I recall someone saying that what he called the Bostonian view of the covenant of grace was unconfessional even though the same person admitted that the Larger Catechism uses "Bostonian language." The likelihood that the Westminster divines contradicted themselves in the Confession and Catechisms is not a very high one.
 

RPEphesian

Puritan Board Junior
I recall someone saying that what he called the Bostonian view of the covenant of grace was unconfessional even though the same person admitted that the Larger Catechism uses "Bostonian language." The likelihood that the Westminster divines contradicted themselves in the Confession and Catechisms is not a very high one.

Could you expand?
 

Reformed Covenanter

Puritanboard Commissioner
Could you expand?

The person in question equated the view that the covenant of grace was made with Christ and the elect was Bostonian, i.e. an oddity of Thomas Boston's, while the Westminster Confession's view was apparently Schilderite, as in the covenant of grace included some of the non-elect. Even so, he conceded that the Larger Catechism used similar language to Boston. The more likely conclusion was that the person in question was reading his own opinions into the Confession, while the view that he dismissed as Bostonian was, in fact, the confessional one.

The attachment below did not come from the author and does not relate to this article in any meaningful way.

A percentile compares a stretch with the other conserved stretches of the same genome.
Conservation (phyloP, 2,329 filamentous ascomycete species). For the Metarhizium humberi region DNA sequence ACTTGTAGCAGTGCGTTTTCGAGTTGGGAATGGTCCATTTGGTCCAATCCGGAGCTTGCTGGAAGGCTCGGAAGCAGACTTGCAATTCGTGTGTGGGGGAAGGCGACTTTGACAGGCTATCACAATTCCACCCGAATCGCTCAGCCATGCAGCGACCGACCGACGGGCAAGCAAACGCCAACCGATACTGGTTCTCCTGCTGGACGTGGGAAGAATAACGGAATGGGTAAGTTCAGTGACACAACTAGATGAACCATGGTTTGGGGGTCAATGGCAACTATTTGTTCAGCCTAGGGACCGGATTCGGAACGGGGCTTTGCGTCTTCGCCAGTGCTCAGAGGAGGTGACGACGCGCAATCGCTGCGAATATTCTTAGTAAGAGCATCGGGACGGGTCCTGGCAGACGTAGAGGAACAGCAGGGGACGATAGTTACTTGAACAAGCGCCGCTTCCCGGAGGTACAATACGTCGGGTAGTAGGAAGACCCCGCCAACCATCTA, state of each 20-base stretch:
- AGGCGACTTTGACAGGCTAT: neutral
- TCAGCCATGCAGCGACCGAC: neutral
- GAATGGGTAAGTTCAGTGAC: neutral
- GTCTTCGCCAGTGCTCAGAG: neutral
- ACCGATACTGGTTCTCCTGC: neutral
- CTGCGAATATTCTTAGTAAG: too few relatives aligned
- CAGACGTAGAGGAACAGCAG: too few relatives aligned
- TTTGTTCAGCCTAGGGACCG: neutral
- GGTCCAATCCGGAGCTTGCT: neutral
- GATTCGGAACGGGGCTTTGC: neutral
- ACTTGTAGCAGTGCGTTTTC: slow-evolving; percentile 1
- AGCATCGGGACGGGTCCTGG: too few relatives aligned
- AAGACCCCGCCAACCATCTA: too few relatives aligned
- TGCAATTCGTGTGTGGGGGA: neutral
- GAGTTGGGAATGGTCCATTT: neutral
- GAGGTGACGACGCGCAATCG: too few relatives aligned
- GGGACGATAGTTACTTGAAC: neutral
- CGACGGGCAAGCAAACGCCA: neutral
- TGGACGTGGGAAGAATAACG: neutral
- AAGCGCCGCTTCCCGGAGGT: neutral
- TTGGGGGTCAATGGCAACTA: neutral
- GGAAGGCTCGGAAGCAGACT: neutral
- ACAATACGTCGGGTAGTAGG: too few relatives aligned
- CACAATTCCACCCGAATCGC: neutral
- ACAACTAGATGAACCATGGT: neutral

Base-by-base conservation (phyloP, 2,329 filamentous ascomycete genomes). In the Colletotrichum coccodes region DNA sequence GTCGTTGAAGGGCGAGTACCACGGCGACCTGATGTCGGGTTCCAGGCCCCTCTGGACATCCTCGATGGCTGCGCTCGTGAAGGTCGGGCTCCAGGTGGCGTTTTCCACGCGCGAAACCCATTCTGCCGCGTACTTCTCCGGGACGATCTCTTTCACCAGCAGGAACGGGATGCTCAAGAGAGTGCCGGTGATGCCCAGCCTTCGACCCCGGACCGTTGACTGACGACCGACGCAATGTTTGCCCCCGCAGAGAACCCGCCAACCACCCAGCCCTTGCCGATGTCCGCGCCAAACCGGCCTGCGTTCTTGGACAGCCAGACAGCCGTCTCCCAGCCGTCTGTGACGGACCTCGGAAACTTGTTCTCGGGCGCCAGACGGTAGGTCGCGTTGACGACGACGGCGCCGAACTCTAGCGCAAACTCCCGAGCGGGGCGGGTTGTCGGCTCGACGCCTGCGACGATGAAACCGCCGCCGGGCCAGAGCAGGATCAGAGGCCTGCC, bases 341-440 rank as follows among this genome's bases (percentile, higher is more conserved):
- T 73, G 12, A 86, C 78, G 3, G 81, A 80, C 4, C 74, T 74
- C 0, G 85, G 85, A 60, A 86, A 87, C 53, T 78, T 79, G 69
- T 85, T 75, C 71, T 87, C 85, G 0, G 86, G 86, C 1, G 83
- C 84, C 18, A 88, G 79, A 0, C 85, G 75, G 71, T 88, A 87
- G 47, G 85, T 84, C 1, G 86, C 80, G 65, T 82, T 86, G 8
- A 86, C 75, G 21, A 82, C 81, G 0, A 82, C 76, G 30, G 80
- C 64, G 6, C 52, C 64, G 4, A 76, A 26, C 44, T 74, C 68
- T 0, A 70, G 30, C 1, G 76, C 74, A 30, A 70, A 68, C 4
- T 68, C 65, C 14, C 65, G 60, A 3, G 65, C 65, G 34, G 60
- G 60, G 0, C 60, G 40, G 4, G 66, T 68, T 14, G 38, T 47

C. M. Sheffield

Puritan Board Senior
For some reason, however, it has been common for some to claim that the non-elect children of believers are in the covenant of grace rather than merely belonging to its external administration.
Yes, and it is this that has made me uncomfortable with the way many paedobaptists talk about their children. A clear understanding of what you're touching on here is of vital importance.
 

Reformed Covenanter

Puritanboard Commissioner
Yes, and it is this that has made me uncomfortable with the way many paedobaptists talk about their children. A clear understanding of what you're touching on here is of vital importance.

I have some of the same concerns myself. Even the term "covenant children", as opposed to the children of believers, often has overly sentimental overtones. If I ever have any children, I will hope that they are among the elect and will treat them as members of the visible church. However, that hope combined with a judgment of charity is not the same as presumptive regeneration, which is very dangerous, conducive to formalism, and destructive of vital religion.